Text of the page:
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IPC ruling a first step

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The Information and Privacy Commissioner ordered that the city issue a ruling on the release of communications between Councillor Nancy Diamond and lawyer George Rust-D’eye last month. UOIT’s Andrea Slane says the ruling cleared up rules surrounding the use of personal emails by government officials.

By Joel Wittnebel/The Oshawa Express

As technology becomes ever more intertwined in our daily lives, decisions like those made to release Councillor Nancy Diamond’s private emails by the Information and Privacy Commissioner (IPC) will continue as issues arise, says one local professor.

In December, the IPC ruled that the city had to issue a decision on whether to release emails sent by Diamond to municipal consultant George Rust-D’Eye prior to his hiring in 2013, as they were in the city’s control.

Both the city and Diamond argued the emails did not deal with city business and were not in their control as they were sent through the councillor’s private email account. The IPC disagreed.

“I think this is a positive thing,” says Andrea Slane, an associate professor in communication law and policy at the University of Ontario Institute of Technology.

“It shows that there has been a bit more attention now paid to access to information.”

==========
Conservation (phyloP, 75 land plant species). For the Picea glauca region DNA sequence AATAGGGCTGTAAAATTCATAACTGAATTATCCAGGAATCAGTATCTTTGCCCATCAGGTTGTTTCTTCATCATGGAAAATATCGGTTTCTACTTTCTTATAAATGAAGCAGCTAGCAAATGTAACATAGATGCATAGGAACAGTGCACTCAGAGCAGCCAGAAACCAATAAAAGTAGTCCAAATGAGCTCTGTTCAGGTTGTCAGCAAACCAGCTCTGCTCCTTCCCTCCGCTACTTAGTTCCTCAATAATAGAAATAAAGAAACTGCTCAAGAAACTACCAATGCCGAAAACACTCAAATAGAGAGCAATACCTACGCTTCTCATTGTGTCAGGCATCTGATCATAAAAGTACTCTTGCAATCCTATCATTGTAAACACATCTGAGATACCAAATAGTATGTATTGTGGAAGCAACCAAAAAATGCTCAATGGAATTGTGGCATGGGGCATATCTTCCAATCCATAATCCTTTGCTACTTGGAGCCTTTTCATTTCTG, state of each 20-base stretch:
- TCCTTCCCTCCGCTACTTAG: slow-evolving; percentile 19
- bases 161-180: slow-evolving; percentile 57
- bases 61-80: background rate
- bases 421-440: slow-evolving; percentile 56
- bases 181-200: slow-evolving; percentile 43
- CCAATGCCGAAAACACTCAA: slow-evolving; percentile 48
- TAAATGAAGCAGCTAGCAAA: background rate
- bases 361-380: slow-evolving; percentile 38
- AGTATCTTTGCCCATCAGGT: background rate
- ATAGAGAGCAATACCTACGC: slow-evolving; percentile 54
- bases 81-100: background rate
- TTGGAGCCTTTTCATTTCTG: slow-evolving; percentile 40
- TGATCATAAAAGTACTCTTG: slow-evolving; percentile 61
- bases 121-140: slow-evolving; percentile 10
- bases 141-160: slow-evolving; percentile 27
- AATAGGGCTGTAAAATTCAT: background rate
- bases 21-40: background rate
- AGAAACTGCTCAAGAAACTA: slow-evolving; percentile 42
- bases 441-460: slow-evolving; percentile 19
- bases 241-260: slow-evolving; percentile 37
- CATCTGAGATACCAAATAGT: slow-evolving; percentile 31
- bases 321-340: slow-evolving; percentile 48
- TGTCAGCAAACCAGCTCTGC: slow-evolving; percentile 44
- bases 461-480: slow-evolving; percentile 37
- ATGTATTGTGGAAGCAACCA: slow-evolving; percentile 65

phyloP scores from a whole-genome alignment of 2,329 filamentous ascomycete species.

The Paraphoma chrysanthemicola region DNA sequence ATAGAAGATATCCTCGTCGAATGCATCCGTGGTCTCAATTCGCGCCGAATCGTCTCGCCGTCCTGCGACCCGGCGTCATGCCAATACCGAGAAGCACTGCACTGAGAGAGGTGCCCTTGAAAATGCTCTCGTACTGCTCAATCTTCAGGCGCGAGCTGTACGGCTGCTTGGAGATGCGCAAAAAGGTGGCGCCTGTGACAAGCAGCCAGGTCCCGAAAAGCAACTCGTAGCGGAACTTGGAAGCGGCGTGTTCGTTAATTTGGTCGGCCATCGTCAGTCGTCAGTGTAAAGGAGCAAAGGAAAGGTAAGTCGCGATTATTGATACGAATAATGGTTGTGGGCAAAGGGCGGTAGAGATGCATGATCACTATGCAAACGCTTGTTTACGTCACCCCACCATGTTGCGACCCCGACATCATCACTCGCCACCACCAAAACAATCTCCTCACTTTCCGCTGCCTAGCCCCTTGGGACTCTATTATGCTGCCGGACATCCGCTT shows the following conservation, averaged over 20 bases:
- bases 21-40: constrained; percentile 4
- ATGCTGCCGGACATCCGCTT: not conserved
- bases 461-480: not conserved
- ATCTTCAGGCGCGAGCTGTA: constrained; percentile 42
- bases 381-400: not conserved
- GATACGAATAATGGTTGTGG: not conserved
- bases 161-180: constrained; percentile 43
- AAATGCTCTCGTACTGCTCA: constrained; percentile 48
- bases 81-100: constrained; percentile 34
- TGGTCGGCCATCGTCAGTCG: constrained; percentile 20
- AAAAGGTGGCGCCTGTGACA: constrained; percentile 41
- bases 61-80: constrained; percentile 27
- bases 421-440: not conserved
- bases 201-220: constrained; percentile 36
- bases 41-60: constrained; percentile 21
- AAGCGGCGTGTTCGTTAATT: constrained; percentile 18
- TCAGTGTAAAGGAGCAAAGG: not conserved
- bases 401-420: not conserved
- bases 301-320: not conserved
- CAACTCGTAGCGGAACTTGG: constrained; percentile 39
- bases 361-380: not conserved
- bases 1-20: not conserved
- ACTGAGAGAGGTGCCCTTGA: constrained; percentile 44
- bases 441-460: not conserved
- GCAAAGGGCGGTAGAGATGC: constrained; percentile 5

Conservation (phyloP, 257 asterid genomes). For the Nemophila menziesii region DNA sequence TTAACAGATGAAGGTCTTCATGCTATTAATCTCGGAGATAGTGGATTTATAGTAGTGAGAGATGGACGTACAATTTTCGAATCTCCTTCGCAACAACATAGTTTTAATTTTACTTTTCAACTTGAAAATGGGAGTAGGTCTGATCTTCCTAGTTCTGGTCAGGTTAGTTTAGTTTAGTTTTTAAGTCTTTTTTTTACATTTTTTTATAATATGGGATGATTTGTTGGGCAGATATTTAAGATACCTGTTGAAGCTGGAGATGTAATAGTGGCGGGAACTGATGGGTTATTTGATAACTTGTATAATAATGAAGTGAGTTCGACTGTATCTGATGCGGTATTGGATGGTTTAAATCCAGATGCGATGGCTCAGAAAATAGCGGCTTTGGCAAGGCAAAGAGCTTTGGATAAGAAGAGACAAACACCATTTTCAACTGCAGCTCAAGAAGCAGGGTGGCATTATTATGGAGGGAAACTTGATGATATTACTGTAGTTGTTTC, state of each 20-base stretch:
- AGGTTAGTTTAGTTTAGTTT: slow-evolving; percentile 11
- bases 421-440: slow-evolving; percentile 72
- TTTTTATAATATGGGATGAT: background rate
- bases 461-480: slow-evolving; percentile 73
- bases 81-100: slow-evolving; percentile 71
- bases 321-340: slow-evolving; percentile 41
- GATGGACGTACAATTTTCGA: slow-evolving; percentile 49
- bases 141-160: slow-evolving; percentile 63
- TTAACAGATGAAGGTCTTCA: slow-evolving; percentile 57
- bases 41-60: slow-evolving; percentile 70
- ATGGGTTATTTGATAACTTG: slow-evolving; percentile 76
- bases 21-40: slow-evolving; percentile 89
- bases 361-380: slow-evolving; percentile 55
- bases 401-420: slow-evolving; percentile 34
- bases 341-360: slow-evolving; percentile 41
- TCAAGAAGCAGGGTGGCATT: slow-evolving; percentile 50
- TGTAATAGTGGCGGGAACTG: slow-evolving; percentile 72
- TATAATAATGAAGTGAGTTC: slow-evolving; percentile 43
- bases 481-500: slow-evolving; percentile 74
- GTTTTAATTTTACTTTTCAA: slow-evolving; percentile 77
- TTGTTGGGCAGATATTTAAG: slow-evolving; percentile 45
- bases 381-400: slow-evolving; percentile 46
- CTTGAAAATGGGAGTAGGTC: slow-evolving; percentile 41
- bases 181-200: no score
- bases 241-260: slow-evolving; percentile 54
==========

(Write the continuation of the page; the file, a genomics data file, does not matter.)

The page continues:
Slane, currently on research leave, has done extensive work in the field of privacy law and was a practising lawyer in privacy law before becoming a professor.

Following the ruling, Brian Beamish, Ontario’s Information and Privacy Commissioner, and other law professionals have labelled the decision as precedent setting.

Slane says the ruling is more of a much needed clarification.

“I think it’s precedent setting only in the sense that it clarifies something that maybe wasn’t so clear before,” she says. “It’s not about the actual facility that you use to communicate, but it’s about the content and the purpose of the email.”

The emails released from Diamond’s personal account, sent to Rust-D’Eye, contained a motion that would later pass in council dealing with his hiring. It was a main factor in the IPC’s decision as the emails directly dealt with city business.

With outdated privacy legislation in the province’s Freedom of Information and Protection of Privacy Act (FIPPA) and the Municipal Freedom of Information and Protection of Privacy Act (MFIPPA), Slane says the need to update them will continue to arise as new issues come to the forefront that the policies don’t deal with.

“We are all so hooked into our devices and our various applications…it would be potentially something that really gets teased out over time,” she says of legislative change. “I think that’s probably a frontier we’re going to continue to push up against over time…but I think it does sort of show you something about the direction that the principle is meant to go.”

Slane suggests that perhaps the IPC ruling could ignite some future change.

“Maybe this type of thing does help suggest that that’s something that should be done sooner rather than later.”